Luminato begins this Friday, and it can be a bit of a whirlwind. Everything from a Philip Glass opera about Einstein’s life to a gigantic food festival are on the card from June 8 to June 17, so both mind and body will be nourished. There’s even a huge cast of international guests coming through Toronto, like New York artist Terence Koh and New Yorker editor Deborah Treisman. But there’s so much to do, and we couldn’t possibly see everything, so we’ve created an easy-to-use guide that lists all of Luminato’s best bets.
The Somali-Canadian rapper behind the ubiquitous 2010 FIFA World Cup anthem “Wavin’ Flag” kicks off Luminato with a free outdoor show. In case you’re wondering: yes, he will almost certainly perform that song, and yes, you’ll sing along. Ghanaian-Canadian singer-songwriter Kae Sun opens. David Pecaut Square, 55 John St., luminato.com.
Einstein on the Beach
Philip Glass’s reimagining of Einstein’s life hones in on the iconic figure with all the elegance of E=mc2. It’s his first opera, here for its Canadian debut, and perhaps not surprisingly, it tackles and discards almost all the genre’s conventions: there’s no plot to speak of, no intermission (the audience can come and go as they please) and no love interest. $49–$175. Sony Centre for the Performing Arts, 1 Front St. E., 416-872-2262, luminato.com.
1000 Tastes of Toronto
If we’ve learned one thing over the past year, it’s that Torontonians love street food. Luminato’s take on the urban food festival features original dishes from vendors such as Queen Margherita Pizza, Vertical and Rodney’s Oyster House, presentations from the likes of Luma chef Jason Bangerter, Kai Bent-Lee and Micha Kennedy of the soon-to-open restaurant Bent and Hey Meatball’s Rodney Bowers, plus an introduction from Luminato’s dreamy artistic director Jorn Weisbrodt. June 9 and 10. Free (food items are $5). The Distillery Historic District, luminato.com.
The Beethoven Marathon
A few years ago, pianist Stewart Goodyear performed all 32 of the great deaf German’s sonatas over nine recitals in Ottawa. This time, he’s condensing those concerts into a single day, playing the pieces in the order in which they were written. Bring a cushion—or a pillow, for that matter. June 9. $39–$85. Koerner Hall, The Royal Conservatory, 273 Bloor St. W., 416-368-4849, luminato.com.
New Yorker at Luminato
For the second year in a row, the New Yorker is partnering with Luminato for a series of panel discussions. The first will unite Canadian ex-pat Adam Gopnik with food writer Calvin Trillin for a discussion of the nation’s cuisine beyond poutine and donairs, and the second will feature an exploration about avant-garde theatre with playwrights David Adjmi and Young Jean Lee. Finally, Annie Proulx will make an appearance to discuss her decades-long career in an interview with Deborah Treisman, the New Yorker’s fiction editor. June 10. $30 for each event. TIFF Bell Lightbox, 350 King St. W., luminato.com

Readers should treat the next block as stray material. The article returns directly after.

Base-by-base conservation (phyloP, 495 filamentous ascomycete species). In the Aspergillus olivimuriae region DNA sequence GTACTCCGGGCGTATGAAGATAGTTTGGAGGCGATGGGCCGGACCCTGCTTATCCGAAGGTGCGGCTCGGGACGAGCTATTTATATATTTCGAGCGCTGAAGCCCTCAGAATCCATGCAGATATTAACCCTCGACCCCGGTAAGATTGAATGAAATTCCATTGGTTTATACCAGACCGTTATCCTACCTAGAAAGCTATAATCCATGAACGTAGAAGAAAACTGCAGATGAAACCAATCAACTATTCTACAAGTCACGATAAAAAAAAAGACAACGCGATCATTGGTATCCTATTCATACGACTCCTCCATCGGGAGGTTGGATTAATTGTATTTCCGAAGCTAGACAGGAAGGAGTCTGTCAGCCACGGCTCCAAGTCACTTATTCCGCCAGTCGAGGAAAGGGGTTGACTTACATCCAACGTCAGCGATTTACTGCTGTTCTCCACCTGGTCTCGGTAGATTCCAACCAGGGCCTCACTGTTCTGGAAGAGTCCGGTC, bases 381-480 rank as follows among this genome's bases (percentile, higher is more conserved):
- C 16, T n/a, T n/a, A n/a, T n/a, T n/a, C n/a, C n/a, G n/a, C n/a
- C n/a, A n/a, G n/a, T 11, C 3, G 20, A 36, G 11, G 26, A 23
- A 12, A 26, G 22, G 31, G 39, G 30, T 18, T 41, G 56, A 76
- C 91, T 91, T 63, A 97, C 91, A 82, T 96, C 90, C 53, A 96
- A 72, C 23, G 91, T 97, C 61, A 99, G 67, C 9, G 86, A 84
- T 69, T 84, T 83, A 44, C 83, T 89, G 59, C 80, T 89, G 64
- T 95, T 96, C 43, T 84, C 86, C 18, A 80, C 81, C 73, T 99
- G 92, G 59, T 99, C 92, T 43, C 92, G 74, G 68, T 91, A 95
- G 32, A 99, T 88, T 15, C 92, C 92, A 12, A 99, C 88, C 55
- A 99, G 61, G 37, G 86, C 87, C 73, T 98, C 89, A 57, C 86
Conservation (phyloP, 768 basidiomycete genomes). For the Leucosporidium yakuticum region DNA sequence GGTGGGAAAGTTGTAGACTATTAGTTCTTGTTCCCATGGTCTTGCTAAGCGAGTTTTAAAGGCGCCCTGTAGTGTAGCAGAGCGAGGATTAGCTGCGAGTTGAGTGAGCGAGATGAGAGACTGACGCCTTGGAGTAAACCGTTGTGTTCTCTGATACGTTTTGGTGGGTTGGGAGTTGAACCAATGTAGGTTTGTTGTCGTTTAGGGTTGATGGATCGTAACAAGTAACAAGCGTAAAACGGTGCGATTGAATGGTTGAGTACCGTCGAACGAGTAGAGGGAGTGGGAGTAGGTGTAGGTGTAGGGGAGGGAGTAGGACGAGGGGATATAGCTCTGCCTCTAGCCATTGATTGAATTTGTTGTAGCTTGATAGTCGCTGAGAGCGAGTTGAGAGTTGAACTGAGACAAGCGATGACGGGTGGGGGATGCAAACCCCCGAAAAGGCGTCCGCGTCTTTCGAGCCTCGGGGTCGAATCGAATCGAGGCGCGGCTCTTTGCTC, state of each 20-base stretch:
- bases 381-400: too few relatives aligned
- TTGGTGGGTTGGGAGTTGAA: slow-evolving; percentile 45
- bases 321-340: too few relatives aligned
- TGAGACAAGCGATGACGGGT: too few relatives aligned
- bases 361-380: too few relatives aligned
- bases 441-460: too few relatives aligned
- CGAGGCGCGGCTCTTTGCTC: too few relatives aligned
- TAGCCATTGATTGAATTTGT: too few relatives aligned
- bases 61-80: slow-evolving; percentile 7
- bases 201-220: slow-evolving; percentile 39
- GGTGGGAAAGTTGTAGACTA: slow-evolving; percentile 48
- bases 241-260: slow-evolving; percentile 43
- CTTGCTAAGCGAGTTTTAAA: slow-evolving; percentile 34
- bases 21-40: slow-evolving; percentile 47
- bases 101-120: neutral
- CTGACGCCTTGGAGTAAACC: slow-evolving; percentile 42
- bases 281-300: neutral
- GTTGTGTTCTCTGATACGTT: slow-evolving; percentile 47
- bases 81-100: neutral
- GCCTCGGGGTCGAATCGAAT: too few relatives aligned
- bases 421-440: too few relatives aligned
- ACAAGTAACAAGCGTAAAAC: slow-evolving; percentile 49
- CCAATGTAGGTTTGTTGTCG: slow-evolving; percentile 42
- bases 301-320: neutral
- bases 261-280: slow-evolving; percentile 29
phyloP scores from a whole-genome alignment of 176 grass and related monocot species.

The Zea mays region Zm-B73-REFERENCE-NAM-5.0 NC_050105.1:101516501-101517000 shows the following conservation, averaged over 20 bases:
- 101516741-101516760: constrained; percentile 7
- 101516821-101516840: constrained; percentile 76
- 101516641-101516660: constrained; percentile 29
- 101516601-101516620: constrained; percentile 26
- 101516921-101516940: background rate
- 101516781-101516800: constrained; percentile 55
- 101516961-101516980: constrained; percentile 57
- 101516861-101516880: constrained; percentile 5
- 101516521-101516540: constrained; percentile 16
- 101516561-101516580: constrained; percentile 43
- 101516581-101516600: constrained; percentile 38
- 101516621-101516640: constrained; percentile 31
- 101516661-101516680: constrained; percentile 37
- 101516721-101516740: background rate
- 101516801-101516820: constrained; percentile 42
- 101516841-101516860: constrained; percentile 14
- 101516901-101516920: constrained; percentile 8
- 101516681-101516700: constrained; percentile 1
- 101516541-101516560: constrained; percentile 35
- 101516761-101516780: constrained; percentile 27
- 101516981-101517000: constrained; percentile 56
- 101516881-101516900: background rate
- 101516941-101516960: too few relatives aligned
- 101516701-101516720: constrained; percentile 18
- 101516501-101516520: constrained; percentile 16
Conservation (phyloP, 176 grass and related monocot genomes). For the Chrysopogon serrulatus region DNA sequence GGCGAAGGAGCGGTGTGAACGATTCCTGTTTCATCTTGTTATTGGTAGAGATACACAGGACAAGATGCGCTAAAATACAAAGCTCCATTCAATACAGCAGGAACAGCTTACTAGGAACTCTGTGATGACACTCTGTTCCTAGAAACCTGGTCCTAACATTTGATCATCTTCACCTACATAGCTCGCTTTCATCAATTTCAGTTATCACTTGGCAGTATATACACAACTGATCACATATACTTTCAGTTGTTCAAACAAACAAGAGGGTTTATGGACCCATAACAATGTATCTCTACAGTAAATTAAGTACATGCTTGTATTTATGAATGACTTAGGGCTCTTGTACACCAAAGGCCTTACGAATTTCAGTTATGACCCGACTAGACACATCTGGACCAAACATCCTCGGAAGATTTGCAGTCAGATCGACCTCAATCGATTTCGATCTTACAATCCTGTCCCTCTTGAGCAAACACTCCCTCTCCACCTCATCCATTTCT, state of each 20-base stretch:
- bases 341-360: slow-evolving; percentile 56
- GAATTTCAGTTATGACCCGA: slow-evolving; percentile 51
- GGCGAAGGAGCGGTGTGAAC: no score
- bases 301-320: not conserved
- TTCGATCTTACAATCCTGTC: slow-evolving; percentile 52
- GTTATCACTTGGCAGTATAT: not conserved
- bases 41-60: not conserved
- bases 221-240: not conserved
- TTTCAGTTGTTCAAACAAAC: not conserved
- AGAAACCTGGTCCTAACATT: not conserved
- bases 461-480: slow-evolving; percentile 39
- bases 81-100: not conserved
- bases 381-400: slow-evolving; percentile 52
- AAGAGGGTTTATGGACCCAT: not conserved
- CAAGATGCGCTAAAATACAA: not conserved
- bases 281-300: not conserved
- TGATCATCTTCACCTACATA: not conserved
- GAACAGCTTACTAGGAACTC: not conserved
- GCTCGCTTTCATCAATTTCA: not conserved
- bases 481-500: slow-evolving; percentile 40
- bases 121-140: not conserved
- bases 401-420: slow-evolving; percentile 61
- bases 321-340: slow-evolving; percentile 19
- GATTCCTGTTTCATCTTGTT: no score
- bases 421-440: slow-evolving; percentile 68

The Alpha Project
This British-born mentalist is a descendant of those 19th-century illusionists whose showmanship was as crucial as their tricks. Banachek, who counts David Blaine, Criss Angel and Penn & Teller among his fans, will perform a brand new show featuring hypnosis, séances, telepathy and all the other paranormal phenomena you thought were reserved for Victorian novels. June 8 to 10. $35–$45. Fleck Dance Theatre, Harbourfront Centre, 207 Queens Quay W., luminato.com.
Nicole Krauss is one half of literature’s golden couple—her husband is Everything is Illuminated scribe Jonathan Safran Foer. But Krauss is a luminary in her own right: her 2005 novel The History of Love was a finalist for the Orange Prize for Fiction, and her most recent effort, Great House—about the secrets held within a desk that passes through several owners—was shortlisted for the National Book Award. Here, audiences will get the chance to hear the writer read her newest short story, “A Garden is an Arrangement of Light.” June 11. $20. TIFF Bell Lightbox, 350 King St. W., luminato.com.
Luminato and TIFF Go to the Movies
In honour of Luminato, the Lightbox has scheduled a sensational slate of films to complement the festival’s programming. The first batch of movies is centred around Robert Lepage (whose show Playing Cards 1: Spades debuts at the festival)—these include movies starring, directed by and about the theatrical visionary. Later in the week, there will be a screening of Sing Me the Songs That Say I Love You, a filmed concert in honour of folk singer (and Rufus Wainwright’s mom) Kate McGarrigle. Other films being screened include Jean Cocteau’s dreamy 1945 adaptation of La Belle et la Bête, Robert Wiene’s classic silent horror film The Cabinet of Doctor Caligari and a number of films scored by festival honoree Philip Glass. June 11 to 17. $5. TIFF Bell Lightbox, 350 King St. W., luminato.com.
La Belle et la Bête
The tale of a beauty who falls for a beast is infinitely more interesting when framed as a love triangle consisting of a young artist, a disfigured shut-in and a much older witch (played by Diane D’Aquila, no less). And the show is certainly more fascinating when amped up by the tech wizards behind Montreal’s Lemieux Pilon 4D Art (two words: hologram horses). $49–$99. Bluma Appel Theatre, 27 Front St. E., 416-366-7723, luminato.com.